Poetry

Poems: Teaching Tools, Rapini

By Joey Nicoletti   Teaching Tools My brother, am I allowed to work less on reactions, which are taxing for me to manage in the moment?   For instance, did I hear you correctly when you said Buddha is a four-letter word?   Did I understand you when you said Ahmaud Arbery wasn’t murdered?   Do I have to be on the same timeframe that everyone else is on? Am I allowed to go for a walk, stop   and enjoy all that any moment has  to offer me, such as a shot of Bailey’s  in a fresh cup of hot chocolate?   The look of concentration in a muscular acrobat’s eyes,as he throws a chair   and a petite woman  in the crisp December air,one after the other?   Am I allowed to marvel  the radiant smile  on the woman’s face   when she lands in the chair, his ripped arms as still as ...
Poetry

resistance requires a guerilla memory

by Charles Tocci Photo by Charles Tocci She died in a bus shelter outside the CVS. A few blocks down, bunching traffic, congesting the neighborhood for hours,  before filing out, quiet and dark. We were left to wonder just what all the lights and sirens had been about. And then the morning after, it was gone. JC Decaux, paid millions, power washed it clean: Sidewalk, bench, and an ad for Blue Cross Blue Shield. When curiosity turned to Google, the Trib reported a woman, disheveled, roamed the CVS with a kitchen knife. Startled employees call the police, who arrive post-haste to North Sided distress. Cops, finding her, now out in the bus shelter, yell to put the knife down. And failing that, attempt to tase her, and fail at that. So when they say she...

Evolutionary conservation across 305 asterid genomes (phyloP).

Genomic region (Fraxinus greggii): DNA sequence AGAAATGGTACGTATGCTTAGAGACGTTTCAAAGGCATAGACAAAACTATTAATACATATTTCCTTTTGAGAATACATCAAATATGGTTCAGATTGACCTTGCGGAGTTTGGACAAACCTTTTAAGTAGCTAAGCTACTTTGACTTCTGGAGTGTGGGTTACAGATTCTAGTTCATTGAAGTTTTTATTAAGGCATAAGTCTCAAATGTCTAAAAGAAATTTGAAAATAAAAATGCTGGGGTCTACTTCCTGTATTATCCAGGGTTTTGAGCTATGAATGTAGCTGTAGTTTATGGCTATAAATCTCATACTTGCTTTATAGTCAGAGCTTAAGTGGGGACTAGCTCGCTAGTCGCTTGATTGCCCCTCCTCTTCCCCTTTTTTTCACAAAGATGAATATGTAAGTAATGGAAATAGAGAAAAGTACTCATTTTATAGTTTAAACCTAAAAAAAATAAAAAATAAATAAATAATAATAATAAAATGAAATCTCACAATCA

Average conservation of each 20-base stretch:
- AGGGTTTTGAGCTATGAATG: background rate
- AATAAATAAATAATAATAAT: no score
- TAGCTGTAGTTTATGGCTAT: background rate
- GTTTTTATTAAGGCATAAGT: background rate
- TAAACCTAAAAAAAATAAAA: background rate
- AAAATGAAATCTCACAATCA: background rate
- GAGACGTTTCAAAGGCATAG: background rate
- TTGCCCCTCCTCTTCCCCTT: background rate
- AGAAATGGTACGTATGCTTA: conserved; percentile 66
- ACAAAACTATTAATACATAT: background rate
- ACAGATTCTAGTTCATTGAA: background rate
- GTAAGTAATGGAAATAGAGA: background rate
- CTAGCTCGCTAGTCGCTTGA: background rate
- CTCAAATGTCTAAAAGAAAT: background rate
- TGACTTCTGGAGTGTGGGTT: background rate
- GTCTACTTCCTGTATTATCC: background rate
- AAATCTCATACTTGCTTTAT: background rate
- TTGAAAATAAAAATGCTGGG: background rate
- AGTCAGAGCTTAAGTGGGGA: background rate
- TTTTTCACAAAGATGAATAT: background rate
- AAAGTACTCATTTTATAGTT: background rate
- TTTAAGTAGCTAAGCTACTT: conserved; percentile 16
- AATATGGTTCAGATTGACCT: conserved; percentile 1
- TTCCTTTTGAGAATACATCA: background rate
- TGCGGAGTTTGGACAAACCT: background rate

Poetry

Festa

By Stephen D'Alessio Photo by Gabriella Clare Marino Vito Marcantonio’s old campaign posters sit in the glass cases at the cultural center.His cocked eyebrow and raised fist bring the fire of radicalism surging around him.At the festa the elder right wing Italians eye his picture nervously,craning their necks over the bottles of wine to look at the display from their table.They call him a myth,like la Befana or Babo Natale.“The REAL Italians would never support a red!”As I pass by they tell me all about the good Italian immigrants from the old days,the Christian immigrants,the immigrants who never thought of welfare.For the elder leftists, Marcantonio’s memory is a necessity.It sustains them like the arancini they eat.They sit off on their own, cast outor perhaps self-exiled.They be...
Poetry

Come Mai, Signor Cuomo?

By Peter Fortunato Deflate that buffed chest,lower your head,and look at the shadowtrailing you, sir.The rest of us see howyou have ignoredto your own periland immanent political demisea pit of patriarchal excesswhose bottom is so ancientarcheologistsof the Roman Empirehave yet to excavateits basis completely.Andrew,certain artifactsbelong in museumsas recollections of how some men—the Caesars and the little Caesars—once presumed they wereidentical with the law,and their phallusesemblematic of it.Who can rememberall the detailsof Roman decay, and whatdo they have to do witha governor today,who seemed so provident,expedient,and admirablebut is apparentlyonly anotherexample of decadence?I’ll tell you: the evidenceexceeds your excuses.I have soughtto comprehend whyyou might have thoug...